Previous work on the expression of integrated reporter genes (Handler and Harrell, 1999; Kelley and Kuroda, 2003; Markstein et al., 2008) had suggested that most of the fly genome is transcriptionally repressed, contrasting with the low coverage of PcG and HP1-marked chromatin. BLACK chromatin, which consists of a previously unknown combination of proteins and covers about half of the genome, may account for these observations. Essentially all genes in BLACK chromatin exhibit extremely low expression levels, and transgenes inserted in BLACK chromatin are frequently silenced, indicating that BLACK chromatin constitutes a strongly repressive environment. Importantly, BLACK chromatin is depleted of PcG proteins, HP1, SU(VAR)3-9 and associated proteins, and is also the latest to replicate, underscoring that it is different from previously characterized types of heterochromatin (here identified as BLUE and GREEN chromatin).
The proteins that mark BLACK domains provide important clues to the molecular biology of this type of chromatin. Loss of LAM, EFF or histone H1 causes lethality during Drosophila development (Cenci et al., 1997; Lenz-Bohme et al., 1997; Lu et al., 2009). Extensive in vitro and in vivo evidence has suggested a role for H1 in gene repression, most likely through stabilization of nucleosome positions (Laybourn and Kadonaga, 1991; Wolffe and Hayes, 1999; Woodcock et al., 2006). The enrichment of LAM points to a role of the nuclear lamina in gene regulation in BLACK chromatin (Pickersgill et al., 2006), consistent with the long-standing notion that peripheral chromatin is silent (Towbin et al., 2009). Depletion of LAM causes derepression of several LAM-associated genes (Shevelyov et al., 2009), while artificial targeting of genes to the nuclear lamina can reduce their expression (Finlan et al., 2008; Reddy et al., 2008), suggesting a direct repressive contribution of the nuclear lamina in BLACK chromatin. D1 is a little-studied protein with 11 AT-hook domains. Overexpression of D1 causes ectopic pairing of intercalary heterochromatin (Smith and Weiler, 2010), suggesting a role in the regulation of higher-order chromatin structure. SUUR specifically regulates late replication on polytene chromosomes (Zhimulev et al., 2003), which is of interest because BLACK chromatin is particularly late-replicating. EFF is highly similar to the yeast and mammalian ubiquitin ligase Ubc4 that mediates ubiquitination of histone H3 (Liu et al., 2005; Singh et al., 2009), raising the possibility that nucleosomes in BLACK chromatin may carry specific ubiquitin marks. These insights suggest that BLACK chromatin is important for chromosome architecture as well as gene repression and provide important leads for further study of this previously unknown yet prevalent type of chromatin.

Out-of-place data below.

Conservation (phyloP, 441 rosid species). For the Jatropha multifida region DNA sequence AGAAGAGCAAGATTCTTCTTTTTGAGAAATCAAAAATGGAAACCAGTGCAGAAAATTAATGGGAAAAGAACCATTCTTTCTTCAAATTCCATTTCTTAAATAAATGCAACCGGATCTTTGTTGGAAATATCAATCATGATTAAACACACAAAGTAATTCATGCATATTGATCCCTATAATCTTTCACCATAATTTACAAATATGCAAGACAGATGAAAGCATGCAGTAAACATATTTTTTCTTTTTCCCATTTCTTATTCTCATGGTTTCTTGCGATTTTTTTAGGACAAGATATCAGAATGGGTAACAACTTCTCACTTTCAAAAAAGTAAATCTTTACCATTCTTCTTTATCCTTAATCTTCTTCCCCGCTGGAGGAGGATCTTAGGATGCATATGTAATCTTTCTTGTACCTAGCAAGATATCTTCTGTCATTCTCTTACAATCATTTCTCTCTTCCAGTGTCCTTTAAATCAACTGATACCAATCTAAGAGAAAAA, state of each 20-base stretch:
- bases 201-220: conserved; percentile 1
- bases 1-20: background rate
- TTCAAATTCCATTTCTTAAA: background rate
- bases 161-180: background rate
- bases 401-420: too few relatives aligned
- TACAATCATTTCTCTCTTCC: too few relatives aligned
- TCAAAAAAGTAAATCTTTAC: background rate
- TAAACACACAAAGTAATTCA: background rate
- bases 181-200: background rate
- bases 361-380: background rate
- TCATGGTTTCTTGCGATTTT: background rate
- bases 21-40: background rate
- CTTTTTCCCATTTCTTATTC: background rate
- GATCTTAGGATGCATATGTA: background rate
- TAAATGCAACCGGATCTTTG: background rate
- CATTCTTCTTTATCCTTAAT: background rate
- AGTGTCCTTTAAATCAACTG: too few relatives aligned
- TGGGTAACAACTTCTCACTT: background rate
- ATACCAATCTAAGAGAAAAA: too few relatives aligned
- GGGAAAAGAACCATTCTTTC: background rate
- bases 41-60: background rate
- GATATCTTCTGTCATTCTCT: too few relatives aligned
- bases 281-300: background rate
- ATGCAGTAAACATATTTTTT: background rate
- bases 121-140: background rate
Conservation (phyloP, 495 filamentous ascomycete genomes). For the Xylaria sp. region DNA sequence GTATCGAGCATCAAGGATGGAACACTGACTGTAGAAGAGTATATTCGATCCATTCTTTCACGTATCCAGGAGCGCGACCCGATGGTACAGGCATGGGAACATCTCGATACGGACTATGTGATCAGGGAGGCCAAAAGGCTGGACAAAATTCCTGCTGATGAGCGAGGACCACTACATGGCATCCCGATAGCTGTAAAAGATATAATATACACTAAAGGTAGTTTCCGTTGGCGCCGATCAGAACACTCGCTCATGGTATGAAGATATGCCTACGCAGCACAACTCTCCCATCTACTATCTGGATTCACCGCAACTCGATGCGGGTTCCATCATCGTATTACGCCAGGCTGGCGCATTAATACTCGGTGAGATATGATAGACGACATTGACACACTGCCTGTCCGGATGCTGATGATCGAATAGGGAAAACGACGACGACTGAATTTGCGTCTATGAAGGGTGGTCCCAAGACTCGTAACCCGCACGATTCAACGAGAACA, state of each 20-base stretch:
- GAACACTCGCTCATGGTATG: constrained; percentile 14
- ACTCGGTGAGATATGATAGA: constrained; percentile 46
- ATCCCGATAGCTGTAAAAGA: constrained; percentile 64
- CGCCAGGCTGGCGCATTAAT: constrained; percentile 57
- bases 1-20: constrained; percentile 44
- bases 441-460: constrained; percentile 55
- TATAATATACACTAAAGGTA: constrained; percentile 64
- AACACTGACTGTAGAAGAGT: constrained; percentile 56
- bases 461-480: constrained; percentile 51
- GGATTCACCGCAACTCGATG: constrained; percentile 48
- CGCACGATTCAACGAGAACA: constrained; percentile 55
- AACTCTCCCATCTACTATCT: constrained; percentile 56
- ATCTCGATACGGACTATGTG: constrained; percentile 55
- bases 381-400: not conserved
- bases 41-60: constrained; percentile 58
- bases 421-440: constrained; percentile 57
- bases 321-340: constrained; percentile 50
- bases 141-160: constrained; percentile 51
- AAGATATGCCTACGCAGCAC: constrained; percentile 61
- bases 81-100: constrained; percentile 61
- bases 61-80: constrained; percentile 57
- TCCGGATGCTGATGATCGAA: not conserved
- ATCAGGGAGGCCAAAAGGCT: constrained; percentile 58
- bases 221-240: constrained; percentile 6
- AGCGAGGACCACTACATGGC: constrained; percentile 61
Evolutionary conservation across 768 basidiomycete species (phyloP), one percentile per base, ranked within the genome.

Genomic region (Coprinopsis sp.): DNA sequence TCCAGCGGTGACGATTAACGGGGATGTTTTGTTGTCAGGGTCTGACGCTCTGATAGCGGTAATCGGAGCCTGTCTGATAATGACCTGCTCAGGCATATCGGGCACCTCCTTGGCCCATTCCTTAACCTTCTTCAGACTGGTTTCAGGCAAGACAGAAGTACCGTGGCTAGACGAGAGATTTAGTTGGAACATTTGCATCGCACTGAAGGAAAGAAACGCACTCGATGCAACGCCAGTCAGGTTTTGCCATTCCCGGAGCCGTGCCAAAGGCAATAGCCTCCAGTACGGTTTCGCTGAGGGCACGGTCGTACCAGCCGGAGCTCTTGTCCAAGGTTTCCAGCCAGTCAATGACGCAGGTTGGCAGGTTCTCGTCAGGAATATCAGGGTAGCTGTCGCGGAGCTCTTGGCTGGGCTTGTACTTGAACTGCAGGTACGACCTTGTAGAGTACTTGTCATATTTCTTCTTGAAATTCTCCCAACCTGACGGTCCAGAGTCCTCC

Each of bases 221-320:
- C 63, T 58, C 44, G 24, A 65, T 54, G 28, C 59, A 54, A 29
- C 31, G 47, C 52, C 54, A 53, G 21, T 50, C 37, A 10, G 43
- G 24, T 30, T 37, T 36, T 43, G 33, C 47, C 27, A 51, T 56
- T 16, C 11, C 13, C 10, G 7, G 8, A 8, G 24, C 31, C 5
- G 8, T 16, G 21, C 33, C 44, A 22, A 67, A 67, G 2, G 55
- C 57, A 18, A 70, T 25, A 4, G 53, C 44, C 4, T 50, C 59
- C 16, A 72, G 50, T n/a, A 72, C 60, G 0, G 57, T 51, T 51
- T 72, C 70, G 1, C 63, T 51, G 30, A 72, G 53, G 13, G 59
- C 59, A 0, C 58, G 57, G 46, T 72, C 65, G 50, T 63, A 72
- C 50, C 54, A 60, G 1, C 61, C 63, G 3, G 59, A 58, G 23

In RED and YELLOW chromatin most genes are active, and the overall expression levels are similar between these two chromatin types. However, RED and YELLOW chromatin differ in many respects. One of the conspicuous distinctions is the disparate levels of H3K36me3 at active transcription units. This histone mark is thought to be laid down in the course of transcription elongation and may block the activity of cryptic promoters inside the transcription unit (Li et al., 2007). Why active genes in RED chromatin lack H3K36me3 remains to be elucidated.
The remarkably high protein occupancy in RED chromatin suggests that RED domains are “hubs” of regulatory activity. This may be related to the predominantly tissue-specific expression of genes in RED chromatin, which presumably requires many regulatory proteins. We note that our DamID assay integrates protein binding events over nearly 24 hours, so it is likely that not all proteins bind simultaneously; some proteins may bind only during a specific stage of the cell cycle. It is highly unlikely that the high protein occupancy in RED chromatin originates from an artifact of DamID, e.g. caused by a high accessibility of RED chromatin. First, all DamID data are corrected for accessibility using parallel Dam-only measurements. Second, several proteins, such as EFF, SU(VAR)3-9 and histone H1 exhibit lower occupancies in RED than in any other chromatin type. Third, ORC also shows a specific enrichment in RED chromatin, even though it was mapped by ChIP, by another laboratory and on another detection platform (MacAlpine et al., 2010). Fourth, DamID of Gal4-DBD does not show any enrichment in RED chromatin.